Tucked away from the main road down a narrow lane is St Leonard’s Church in Thrybergh, South Yorkshire. When I visited it was mid-February 2017 and the air added a dampness that seemed reflected in the dark stone and gloom of the church, though it was off-set somewhat by the pretty little flowers that were growing in and around the cemetery, snowdrops for the most part.
The church itself is ancient, with Saxon origins dating back to 900AD, and there are a variety of different eras of construction in and out of the building. Although on this occasion I couldn’t get inside, I have been in, about 30 years ago (continues below)
The nave of St Leonard’s is 11th and 12 century but the windows contained within dated from the 1400s, as does the tower. Much of it was apparently restored in 1871 and 1894 but it doesn’t ruin the character of the building overall. You still get that early medieval feel from it and from what remains of the original stone work. Even the modern and completely out of character vestry – added in 1970 – cannot detract, sitting as it does like a giant carbuncle on the south west side.
A couple of points of interest around the building: a wonderful Norman doorway on the north side bears witness to the enlargement to the west of the Nave and is in itself interesting. It has an outer and inner arch (called “orders”) and although the doorway is bricked up the brickwork indicates that there was possibly a lintel and a tympanum in the doorway sometime in the past. Whether or not the tympanum was ornately decorated in lost to history.
There is a string course on the north side above the doorway too, a feature of Romanesque architecture and this can also be seen in my photo of the worn gargoyle above. A string course is a horizontal arrangement of stonework that protrudes from the face of the wall and is often decorated or moulded.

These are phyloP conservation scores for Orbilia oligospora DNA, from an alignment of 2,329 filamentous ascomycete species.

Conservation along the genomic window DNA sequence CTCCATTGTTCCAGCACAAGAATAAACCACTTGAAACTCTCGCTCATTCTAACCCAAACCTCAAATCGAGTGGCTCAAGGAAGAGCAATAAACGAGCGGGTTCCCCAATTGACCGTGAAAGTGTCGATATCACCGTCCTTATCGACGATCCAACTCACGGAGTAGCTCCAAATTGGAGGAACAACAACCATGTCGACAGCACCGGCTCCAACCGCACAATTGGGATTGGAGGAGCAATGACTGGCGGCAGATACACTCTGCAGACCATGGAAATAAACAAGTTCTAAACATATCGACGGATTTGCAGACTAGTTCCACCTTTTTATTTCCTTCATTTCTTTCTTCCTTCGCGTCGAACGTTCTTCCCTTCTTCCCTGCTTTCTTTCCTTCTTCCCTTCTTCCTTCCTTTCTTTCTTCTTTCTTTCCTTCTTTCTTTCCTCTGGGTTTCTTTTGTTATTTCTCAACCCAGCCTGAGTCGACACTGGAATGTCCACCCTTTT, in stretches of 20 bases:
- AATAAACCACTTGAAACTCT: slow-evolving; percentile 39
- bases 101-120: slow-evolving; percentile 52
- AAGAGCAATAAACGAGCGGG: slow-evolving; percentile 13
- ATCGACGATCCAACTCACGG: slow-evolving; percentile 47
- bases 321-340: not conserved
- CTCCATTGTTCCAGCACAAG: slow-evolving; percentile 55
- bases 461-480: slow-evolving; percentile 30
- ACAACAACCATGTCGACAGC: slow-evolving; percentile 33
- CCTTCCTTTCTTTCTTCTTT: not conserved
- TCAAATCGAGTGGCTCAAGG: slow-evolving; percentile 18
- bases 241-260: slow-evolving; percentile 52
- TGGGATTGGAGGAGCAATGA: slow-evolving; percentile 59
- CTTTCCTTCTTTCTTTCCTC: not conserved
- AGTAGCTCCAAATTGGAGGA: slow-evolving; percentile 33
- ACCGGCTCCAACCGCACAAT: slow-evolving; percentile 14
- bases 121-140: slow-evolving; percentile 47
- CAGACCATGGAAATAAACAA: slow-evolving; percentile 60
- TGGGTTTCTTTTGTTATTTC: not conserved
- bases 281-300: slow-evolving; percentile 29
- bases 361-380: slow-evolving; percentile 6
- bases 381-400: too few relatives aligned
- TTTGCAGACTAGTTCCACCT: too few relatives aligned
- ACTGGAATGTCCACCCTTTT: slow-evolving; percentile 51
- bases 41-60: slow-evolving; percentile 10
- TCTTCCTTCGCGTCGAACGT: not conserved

The south east nave window apparently has some good examples of 15th century stained glass although I was not taken by these when I visited. They were quite significantly damaged in the English Civil War it seems but some of it remains in small parts of the windows.
Heritage Inspired says of the interior:
A interesting number of monuments are mounted on the nave and chancel walls, starting from the Tudor period with the Reresby Chantry up to a Fullerton aviator lost in World War 1. They include an Elizabethan memorial to the Reresby family showing eight sons and ten daughters! One of the larger monuments is to Sir John Reresby. He was a Minister of the Government, Royalist Cavalry Leader, a Burgess and a Magistrate of York. The monument is of black and white marble, with weapons and skulls all over it. A smaller one is a memorial to John Reresby from his son, saying that his purse was insufficient to provide a larger monument through his fathers financial loss.
(Source: Heritage Inspired)
I was unable to gain access to the St Leonard’s but will look to revisit it and nearby St James’ at Hooton Roberts sometime over the late spring and summer. The Reresby monument sounds incredible and I’m keen to get some decent photographs of it.
You may be interested in my other postings on the 12th century stone cross that is sited in the churchyard and the legend that goes along with it.